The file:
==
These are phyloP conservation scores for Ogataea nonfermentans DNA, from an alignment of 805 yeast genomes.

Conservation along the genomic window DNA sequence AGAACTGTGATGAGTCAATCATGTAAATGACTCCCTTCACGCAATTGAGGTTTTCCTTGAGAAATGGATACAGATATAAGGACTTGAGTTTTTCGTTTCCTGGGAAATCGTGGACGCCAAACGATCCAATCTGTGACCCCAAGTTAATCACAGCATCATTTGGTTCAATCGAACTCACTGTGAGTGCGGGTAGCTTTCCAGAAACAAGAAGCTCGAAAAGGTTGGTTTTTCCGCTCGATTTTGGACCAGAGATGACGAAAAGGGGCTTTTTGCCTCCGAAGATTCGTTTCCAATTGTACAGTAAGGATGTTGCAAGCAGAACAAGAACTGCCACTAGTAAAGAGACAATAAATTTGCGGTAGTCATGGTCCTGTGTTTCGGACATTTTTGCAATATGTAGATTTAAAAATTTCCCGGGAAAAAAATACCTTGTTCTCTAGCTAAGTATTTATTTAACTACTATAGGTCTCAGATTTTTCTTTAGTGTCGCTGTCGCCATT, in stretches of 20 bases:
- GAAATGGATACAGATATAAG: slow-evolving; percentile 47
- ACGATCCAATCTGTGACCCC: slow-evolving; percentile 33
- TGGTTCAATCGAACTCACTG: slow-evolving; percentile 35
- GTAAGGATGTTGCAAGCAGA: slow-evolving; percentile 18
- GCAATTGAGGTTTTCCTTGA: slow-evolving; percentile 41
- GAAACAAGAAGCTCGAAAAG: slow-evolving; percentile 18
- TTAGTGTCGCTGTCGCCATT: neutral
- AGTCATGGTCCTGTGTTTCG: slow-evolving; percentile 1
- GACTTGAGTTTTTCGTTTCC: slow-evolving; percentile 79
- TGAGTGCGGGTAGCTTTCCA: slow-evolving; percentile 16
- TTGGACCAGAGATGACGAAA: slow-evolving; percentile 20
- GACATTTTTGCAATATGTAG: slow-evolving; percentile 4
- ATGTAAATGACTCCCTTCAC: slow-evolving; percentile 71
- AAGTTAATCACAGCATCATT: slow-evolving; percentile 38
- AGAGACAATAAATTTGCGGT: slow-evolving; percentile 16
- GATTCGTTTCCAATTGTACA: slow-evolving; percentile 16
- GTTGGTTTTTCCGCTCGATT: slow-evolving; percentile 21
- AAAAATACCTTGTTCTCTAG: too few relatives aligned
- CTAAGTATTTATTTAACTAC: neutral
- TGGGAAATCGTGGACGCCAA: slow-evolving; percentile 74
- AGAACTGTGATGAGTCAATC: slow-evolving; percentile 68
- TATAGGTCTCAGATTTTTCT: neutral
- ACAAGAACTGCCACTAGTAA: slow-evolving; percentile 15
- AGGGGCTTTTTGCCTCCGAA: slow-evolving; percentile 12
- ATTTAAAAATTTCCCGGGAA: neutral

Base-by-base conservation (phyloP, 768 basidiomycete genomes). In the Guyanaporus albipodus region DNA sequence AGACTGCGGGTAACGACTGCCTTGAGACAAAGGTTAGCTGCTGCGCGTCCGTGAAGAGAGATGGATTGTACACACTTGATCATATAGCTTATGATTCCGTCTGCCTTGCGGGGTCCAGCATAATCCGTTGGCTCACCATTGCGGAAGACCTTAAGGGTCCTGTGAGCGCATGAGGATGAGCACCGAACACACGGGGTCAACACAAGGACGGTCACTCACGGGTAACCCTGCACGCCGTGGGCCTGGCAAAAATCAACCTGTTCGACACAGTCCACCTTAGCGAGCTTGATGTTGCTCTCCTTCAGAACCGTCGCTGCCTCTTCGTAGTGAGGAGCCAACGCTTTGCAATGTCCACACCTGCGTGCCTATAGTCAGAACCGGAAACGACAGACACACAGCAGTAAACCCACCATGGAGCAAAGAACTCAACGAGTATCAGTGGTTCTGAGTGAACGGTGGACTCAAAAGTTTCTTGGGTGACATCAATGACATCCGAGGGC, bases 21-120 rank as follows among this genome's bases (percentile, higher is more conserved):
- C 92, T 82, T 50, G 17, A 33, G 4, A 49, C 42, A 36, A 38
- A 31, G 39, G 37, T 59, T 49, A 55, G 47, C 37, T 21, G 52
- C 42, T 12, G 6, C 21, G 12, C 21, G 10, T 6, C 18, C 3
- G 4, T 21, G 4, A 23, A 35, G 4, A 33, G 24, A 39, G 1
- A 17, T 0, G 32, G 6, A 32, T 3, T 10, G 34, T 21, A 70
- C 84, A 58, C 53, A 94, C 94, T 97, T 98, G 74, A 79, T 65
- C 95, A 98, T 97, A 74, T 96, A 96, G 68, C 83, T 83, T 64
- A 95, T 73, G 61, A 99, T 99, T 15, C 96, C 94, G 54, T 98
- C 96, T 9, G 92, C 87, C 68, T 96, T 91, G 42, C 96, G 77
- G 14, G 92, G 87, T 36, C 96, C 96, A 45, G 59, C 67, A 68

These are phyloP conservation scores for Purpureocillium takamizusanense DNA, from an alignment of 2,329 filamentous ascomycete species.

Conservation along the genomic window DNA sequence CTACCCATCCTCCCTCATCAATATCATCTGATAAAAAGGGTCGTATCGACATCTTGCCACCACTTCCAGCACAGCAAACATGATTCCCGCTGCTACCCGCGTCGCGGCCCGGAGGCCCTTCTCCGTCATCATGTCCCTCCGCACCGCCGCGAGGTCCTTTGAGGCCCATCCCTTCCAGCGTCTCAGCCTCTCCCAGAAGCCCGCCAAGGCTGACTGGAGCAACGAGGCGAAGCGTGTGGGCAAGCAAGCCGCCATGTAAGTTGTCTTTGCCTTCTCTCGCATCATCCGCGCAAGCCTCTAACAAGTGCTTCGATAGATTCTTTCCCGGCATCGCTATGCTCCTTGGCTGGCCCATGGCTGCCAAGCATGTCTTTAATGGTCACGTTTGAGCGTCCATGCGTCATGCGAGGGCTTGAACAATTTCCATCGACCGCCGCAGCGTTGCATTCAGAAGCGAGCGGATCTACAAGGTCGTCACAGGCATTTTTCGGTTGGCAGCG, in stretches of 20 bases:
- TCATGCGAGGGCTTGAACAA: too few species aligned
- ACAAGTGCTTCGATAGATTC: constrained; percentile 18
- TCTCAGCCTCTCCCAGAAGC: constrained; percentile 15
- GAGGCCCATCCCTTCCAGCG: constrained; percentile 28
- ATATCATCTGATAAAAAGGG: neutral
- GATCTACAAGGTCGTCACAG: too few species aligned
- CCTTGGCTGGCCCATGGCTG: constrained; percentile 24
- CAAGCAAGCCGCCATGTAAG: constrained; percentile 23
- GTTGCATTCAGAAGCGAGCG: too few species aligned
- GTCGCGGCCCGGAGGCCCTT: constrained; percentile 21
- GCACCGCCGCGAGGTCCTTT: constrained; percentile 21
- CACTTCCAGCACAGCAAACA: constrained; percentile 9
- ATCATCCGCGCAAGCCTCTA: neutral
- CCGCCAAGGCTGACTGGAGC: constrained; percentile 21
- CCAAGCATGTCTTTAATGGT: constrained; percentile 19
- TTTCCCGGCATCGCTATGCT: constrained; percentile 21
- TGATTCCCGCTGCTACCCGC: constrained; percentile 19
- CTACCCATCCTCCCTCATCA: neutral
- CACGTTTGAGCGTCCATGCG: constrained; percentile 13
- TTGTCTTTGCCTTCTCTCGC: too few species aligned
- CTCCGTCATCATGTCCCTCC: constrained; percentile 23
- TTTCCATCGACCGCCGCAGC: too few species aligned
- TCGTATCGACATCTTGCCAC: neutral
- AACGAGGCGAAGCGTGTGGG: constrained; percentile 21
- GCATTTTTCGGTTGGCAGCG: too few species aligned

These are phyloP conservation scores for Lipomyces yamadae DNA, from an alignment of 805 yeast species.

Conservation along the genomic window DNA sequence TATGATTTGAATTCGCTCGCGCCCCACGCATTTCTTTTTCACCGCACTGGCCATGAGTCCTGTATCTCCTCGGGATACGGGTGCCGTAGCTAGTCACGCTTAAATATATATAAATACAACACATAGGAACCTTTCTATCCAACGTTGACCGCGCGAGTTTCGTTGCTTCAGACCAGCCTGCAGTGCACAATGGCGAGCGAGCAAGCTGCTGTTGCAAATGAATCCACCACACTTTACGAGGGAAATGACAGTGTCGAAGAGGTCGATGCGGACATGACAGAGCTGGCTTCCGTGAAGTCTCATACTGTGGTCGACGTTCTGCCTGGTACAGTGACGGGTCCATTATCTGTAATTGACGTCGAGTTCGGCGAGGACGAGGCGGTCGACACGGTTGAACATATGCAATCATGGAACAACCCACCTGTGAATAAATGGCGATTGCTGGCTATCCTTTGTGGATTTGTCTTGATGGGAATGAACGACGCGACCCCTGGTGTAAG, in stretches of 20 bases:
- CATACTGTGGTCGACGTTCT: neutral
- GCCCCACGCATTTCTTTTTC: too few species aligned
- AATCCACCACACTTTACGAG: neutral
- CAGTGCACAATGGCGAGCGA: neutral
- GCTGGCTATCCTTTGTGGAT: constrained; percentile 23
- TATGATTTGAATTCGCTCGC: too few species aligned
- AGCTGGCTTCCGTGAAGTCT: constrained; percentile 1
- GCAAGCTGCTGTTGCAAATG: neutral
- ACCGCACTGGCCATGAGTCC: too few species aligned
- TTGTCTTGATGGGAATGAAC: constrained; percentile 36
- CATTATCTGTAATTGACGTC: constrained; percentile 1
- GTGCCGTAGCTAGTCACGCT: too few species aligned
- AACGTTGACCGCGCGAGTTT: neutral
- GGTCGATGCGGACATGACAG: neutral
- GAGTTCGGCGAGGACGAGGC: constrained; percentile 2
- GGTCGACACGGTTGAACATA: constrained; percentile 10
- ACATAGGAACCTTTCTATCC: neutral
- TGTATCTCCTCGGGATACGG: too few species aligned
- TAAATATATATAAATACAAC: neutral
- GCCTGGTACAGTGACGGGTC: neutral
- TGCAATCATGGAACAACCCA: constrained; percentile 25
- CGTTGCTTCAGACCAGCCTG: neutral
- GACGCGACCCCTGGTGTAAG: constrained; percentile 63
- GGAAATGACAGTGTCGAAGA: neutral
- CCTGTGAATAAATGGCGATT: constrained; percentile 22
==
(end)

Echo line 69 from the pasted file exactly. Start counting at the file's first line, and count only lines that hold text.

- GCCCCACGCATTTCTTTTTC: too few species aligned